By May Bulman
The number of Britons who say they have no religion has hit a record high, new data has revealed.
More than half of the British public (53 per cent) say they are not at all religious – a figure that has increased by five percentage points since 2015 and by 19 percentage points since 1983, when just three in 10 people deemed themselves non-religious.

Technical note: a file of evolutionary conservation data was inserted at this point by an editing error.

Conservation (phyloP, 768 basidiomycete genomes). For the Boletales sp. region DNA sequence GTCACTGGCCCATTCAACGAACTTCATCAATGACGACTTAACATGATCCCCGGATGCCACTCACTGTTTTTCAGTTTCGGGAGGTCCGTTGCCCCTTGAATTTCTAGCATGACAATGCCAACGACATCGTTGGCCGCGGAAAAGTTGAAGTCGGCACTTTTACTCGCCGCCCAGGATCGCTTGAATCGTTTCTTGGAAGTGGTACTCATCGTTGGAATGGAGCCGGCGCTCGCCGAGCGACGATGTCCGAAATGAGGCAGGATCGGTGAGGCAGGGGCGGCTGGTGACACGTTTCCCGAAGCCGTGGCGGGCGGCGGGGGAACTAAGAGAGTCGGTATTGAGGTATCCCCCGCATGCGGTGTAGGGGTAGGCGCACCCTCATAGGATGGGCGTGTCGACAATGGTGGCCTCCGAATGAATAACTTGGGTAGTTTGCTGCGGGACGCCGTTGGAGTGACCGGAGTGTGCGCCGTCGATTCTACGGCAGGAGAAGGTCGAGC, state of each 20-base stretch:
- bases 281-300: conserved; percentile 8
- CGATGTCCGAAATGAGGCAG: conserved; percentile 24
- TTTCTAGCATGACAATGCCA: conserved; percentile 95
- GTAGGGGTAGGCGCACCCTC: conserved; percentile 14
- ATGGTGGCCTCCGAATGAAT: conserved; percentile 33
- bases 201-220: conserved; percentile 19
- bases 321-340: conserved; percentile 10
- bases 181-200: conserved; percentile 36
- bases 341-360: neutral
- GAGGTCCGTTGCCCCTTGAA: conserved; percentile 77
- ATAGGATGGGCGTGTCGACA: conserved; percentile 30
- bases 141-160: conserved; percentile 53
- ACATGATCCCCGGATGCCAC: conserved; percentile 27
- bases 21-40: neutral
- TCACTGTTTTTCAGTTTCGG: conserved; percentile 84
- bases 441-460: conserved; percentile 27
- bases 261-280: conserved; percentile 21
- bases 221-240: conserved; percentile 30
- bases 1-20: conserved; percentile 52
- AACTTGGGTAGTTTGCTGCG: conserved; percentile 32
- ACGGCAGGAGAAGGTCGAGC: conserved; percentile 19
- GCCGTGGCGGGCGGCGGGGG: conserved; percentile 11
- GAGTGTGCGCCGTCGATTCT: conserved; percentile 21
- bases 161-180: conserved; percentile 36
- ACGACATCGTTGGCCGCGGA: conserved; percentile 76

The news has prompted fresh calls for the Government to cut the amount of public money going to the church and reduce its influence in society.
The decline in religious affiliation is hitting the Church of England particularly hard, with the number of people considering themselves Anglican having halved since 2000 – at just 15 per cent. Young people were particularly underrepresented, with just 3 per cent of those aged 18-24 describing themselves as Anglican, compared with 40 per cent of those aged 75 and over.
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